House amendment supports lower draw, higher dividend from Permanent Fund

House Finance Committee considering state budget this week Stock Photo

The Alaska House Finance Committee has voted to set next year’s Permanent Fund Dividend at $1,270 and reduce the amount of money pulled from the Alaska Permanent Fund to help balance Alaska’s multibillion-dollar budget deficit.


There are numerous procedural hurdles before the dividend amount is finalized, meaning that Tuesday’s vote will almost certainly not be the size of the dividend. That will be confirmed only at the end of the legislative session.

Tuesday’s vote, which was 6-4 along majority/minority caucus lines (Rep. Jason Grenn, I-Anchorage and a member of the majority caucus, was absent), doesn’t appropriate money: it was about an amendment that sets the committee’s expectations for how Alaska’s state budget will be paid for.

Gov. Bill Walker had previously expected lawmakers to approve a measure taking money from the Alaska Permanent Fund for some expenses. Walker’s suggested budget expected lawmakers to approve a draw of 5.25 percent of the Permanent Fund’s average value over the past five years. The amendment changes that draw to 4.75 percent.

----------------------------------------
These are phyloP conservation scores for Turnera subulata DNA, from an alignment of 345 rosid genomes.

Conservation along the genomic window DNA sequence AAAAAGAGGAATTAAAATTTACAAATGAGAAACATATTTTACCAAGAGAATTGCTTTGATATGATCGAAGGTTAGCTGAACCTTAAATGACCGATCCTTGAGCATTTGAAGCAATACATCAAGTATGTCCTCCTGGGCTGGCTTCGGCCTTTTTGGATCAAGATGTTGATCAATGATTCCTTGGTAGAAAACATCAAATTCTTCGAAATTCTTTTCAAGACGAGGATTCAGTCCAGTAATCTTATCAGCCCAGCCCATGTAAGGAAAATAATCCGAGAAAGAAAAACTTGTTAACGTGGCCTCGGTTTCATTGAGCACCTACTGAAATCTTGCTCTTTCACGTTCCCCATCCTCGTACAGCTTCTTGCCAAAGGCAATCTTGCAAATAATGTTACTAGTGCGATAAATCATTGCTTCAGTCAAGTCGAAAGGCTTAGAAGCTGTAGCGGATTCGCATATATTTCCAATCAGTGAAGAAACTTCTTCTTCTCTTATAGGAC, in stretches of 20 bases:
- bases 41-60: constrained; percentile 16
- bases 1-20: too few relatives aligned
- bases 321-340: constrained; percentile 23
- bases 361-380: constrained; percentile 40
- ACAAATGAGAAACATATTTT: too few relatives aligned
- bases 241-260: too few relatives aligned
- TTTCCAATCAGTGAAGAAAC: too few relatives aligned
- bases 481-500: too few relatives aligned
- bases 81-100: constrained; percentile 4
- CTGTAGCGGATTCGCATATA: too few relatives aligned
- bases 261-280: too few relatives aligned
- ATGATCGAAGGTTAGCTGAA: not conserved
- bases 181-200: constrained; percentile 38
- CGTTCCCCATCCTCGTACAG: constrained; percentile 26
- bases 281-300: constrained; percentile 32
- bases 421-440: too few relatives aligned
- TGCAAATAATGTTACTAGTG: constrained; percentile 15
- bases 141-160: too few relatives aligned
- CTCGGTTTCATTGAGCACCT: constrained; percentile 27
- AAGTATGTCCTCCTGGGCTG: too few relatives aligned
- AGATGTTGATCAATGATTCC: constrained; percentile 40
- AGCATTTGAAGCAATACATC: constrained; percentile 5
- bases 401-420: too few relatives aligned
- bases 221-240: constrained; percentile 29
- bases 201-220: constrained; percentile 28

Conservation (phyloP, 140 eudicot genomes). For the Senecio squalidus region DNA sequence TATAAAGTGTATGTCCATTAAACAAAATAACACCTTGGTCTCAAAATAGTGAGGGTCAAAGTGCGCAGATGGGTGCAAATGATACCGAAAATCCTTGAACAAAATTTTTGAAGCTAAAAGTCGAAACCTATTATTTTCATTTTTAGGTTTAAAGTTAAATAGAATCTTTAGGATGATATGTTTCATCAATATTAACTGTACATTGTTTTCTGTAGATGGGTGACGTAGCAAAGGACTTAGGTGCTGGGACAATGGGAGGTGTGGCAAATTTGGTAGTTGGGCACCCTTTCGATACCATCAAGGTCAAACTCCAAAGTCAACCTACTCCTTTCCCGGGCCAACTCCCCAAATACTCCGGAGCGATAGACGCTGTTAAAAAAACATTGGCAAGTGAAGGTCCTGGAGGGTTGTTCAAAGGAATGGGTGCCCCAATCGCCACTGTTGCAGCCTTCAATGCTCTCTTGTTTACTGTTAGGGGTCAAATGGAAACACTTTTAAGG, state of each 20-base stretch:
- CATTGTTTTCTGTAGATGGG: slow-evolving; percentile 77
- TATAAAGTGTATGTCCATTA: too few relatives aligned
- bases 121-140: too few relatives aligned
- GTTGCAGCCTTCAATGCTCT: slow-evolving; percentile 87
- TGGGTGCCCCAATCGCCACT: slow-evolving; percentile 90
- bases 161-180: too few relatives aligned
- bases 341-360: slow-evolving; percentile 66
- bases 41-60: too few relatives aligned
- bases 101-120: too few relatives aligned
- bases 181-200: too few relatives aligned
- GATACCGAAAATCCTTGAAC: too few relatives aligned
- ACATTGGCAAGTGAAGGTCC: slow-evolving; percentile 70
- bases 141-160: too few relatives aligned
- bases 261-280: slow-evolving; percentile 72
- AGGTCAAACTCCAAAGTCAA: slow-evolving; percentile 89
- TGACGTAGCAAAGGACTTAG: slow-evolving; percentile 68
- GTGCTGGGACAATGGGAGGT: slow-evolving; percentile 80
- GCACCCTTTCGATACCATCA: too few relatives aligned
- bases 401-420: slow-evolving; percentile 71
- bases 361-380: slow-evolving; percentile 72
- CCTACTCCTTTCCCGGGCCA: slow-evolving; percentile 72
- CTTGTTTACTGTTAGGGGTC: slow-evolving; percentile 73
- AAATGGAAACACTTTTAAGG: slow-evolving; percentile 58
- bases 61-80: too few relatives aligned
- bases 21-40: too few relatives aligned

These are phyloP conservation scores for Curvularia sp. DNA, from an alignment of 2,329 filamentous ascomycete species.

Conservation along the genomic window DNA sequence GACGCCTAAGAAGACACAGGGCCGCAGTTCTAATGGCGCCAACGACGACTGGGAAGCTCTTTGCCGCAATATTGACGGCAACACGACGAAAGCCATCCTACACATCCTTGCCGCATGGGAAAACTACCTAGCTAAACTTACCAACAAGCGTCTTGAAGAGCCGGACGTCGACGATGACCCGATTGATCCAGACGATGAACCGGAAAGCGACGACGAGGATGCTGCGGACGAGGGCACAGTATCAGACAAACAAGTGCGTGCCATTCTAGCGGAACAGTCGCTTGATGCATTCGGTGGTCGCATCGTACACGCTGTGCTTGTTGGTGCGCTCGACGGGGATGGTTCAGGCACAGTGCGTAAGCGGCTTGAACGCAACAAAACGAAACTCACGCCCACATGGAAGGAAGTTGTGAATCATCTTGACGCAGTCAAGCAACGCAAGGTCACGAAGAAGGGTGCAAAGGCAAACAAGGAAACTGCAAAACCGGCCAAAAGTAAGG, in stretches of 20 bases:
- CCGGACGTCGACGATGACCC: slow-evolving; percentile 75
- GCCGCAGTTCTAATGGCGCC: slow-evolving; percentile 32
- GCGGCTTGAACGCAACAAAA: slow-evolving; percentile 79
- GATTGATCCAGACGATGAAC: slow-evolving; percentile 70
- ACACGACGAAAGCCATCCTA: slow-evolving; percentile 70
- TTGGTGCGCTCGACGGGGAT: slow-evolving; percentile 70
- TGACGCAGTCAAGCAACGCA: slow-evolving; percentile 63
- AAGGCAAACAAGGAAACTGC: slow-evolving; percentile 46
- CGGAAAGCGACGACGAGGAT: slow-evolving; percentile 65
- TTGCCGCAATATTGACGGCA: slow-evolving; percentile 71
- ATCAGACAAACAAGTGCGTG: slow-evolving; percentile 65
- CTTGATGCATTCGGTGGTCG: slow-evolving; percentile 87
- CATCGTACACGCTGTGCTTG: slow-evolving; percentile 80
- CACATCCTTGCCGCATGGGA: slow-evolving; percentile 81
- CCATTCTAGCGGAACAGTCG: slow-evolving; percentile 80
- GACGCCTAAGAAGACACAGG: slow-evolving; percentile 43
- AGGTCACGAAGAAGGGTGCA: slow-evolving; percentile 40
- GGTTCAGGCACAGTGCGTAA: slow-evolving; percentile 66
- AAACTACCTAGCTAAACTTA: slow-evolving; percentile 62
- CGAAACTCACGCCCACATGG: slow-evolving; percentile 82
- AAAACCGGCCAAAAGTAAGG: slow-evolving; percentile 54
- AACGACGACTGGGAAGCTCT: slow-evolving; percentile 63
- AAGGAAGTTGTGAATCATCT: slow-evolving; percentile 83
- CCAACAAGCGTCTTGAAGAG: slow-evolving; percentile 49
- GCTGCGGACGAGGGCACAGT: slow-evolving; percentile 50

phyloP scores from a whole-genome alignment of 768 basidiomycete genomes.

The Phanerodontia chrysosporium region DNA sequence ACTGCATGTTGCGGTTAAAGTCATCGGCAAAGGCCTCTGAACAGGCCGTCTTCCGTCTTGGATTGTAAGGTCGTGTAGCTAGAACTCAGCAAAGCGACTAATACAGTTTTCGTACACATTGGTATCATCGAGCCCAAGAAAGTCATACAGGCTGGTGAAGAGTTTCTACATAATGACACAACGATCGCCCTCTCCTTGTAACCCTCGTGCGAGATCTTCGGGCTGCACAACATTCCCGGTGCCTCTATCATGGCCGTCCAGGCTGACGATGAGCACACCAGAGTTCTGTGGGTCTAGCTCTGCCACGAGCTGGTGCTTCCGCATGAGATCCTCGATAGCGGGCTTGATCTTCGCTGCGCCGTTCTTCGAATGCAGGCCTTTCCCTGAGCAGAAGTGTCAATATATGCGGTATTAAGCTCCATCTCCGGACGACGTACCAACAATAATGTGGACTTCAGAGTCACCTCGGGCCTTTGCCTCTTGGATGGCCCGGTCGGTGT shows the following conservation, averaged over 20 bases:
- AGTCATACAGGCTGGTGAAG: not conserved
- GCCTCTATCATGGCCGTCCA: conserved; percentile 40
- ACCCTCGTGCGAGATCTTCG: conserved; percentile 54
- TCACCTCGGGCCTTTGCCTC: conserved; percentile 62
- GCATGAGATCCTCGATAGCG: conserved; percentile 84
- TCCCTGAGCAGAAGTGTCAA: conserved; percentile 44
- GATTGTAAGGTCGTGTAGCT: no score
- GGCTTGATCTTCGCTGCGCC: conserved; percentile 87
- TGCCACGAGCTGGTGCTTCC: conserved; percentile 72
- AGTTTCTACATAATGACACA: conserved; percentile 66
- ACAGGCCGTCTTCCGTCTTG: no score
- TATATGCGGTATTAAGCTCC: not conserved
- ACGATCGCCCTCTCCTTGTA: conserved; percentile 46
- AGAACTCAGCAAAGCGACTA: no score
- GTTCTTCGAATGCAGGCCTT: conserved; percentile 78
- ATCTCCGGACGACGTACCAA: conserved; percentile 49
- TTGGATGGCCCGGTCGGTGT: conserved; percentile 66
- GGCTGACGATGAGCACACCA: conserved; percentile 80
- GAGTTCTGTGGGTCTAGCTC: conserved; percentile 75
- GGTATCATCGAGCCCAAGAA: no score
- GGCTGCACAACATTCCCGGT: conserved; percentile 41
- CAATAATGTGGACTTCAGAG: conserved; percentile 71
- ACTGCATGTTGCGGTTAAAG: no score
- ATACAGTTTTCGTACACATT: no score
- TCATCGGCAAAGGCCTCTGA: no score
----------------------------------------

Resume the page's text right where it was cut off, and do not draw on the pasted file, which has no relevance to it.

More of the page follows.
Neither Walker’s suggestion nor the one approved by the finance committee will completely erase Alaska’s multibillion-dollar budget deficit. The amendment increases the unresolved amount of the deficit by about $260 million, to $1.1 billion. The finance committee expects to cover that figure with money from the state’s Constitutional Budget Reserve.

In addition to reducing the overall draw from the Permanent Fund, the amendment changes how the money will be split between the Permanent Fund Dividend and state expenses. Walker’s original proposal called for a 70-30 split, with the smaller share going to dividends. The amendment approved Tuesday calls for a 67-33 split, resulting in a slightly increased dividend.

Rep. Lance Pruitt, R-Anchorage and a member of the House Finance Committee who voted against the amendment, said its acceptance would increase the chance that the state will eventually require an income tax. The Constitutional Budget Reserve is expected to contain only $2.2 billion by June 30.

Tuesday’s action must be approved by a vote of the full House and must be accepted by the Senate to become law.

The House Finance Committee will take public testimony on the state budget starting at 1 p.m. Thursday and continuing Friday and Saturday.

• Contact reporter James Brooks at or call 523-2258.



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